Interactions of the building sector with other sectors

Client

Federal Office for Building and Regional Planning

Duration  October 2022 – September 2023

Background

With the adoption of the Climate Protection Plan in 2016 and the Climate Protection Act in 2019, not only an overall target but also sector-specific targets for the reduction of greenhouse gas emissions (GHG emissions) were set. GHG emissions in the energy, industry, buildings, transport and agriculture sectors are accounted for according to the source principle, which states that GHG emissions are accounted for at the point of origin.
Since only direct GHG emissions from the combustion of fossil fuels are accounted for in the building sector, current policy instruments also primarily address the reduction of energy consumption in buildings through renovation and new construction standards as well as the use of renewable energies. However, the transformation of the building sector often shifts GHG emissions to other sectors. Furthermore, the consideration of the building sector in the source principle ignores the GHG emissions generated over the entire life cycle of buildings. The production of building materials, the construction of buildings as well as the deconstruction and recycling of building materials cause further environmental impacts that occur in other sectors. Thus, reductions achieved through building-related measures in other sectors are not counted towards the sector target for the buildings sector. For example, due to the source principle, the GHG emissions caused by the production of the building materials used are attributed to the industrial sector. This is correct insofar as the building sector has no influence on the energy sources used and the production processes of the industrial sector. On the other hand, the sector target in the building sector does not provide an incentive for the use of sustainable raw materials or low-emission production processes in industry. However, especially in times of rising energy prices, the balance area offers a suitable focus for addressing low-emission products and thus also technologies that have an effect in other sectors. Building owners, developers and architects can significantly contribute to the development of GHG emissions in other sectors through their decisions.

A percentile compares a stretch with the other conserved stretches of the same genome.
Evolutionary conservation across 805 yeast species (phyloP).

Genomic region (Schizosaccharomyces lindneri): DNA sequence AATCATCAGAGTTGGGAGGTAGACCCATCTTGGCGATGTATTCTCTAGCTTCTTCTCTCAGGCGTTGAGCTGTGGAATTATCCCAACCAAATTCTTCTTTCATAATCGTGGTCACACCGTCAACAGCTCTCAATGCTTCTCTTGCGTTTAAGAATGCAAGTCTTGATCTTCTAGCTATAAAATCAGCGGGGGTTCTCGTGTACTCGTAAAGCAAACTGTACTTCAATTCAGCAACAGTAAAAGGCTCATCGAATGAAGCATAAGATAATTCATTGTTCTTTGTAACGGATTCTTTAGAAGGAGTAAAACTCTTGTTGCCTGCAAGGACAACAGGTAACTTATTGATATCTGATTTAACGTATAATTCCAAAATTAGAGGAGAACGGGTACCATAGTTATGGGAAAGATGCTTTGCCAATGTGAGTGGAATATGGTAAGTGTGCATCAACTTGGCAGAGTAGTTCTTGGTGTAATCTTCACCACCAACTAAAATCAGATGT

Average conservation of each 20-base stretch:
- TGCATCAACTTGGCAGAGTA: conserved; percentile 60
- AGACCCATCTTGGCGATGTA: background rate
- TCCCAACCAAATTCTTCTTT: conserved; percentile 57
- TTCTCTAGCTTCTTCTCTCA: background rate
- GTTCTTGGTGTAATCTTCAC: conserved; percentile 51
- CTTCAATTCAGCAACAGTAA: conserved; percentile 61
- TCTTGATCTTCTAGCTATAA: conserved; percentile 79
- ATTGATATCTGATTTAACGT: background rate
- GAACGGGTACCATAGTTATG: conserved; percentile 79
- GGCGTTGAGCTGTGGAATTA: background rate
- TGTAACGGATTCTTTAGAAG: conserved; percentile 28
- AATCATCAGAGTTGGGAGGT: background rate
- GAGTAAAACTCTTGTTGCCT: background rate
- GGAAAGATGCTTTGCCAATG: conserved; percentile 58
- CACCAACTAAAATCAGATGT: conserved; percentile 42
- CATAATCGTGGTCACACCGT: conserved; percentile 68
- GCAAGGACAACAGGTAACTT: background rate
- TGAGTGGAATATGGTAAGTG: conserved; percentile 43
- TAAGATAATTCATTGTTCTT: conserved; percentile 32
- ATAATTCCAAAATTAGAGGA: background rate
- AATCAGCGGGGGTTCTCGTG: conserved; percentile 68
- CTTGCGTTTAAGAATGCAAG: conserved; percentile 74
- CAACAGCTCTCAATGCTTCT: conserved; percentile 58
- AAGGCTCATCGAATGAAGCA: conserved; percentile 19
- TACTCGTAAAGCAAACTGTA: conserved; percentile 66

Goals

The study will therefore examine the interactions between the building sector and other sectors (through the materials used and political measures), what other opportunities could arise in the building sector and beyond through political measures in the building sector for GHG reduction, and how GHG emissions or reductions could be offset across sectors.

Tasks of IREES

  • Analysis of the cause-and-effect principles between the building sector and other sectors

  • Analysis of possibilities of the building sector to reduce GHG emissions of other sectors

  • Conceptualisation of a possible “offsetting system” for GHG emissions between the sectors

  • Recommendations for policy action

  • Project-related exchange and documentation

Ansprechpartner

Jana Deurer
Jana Deurer
Jan Steinbach
Jan Steinbach
Johannes Haller
Johannes Haller
Lennart Bunnenberg
Lennart Bunnenberg
Oliver Lösch
Oliver Lösch
Dr. Nele Friedrichsen
Dr. Nele Friedrichsen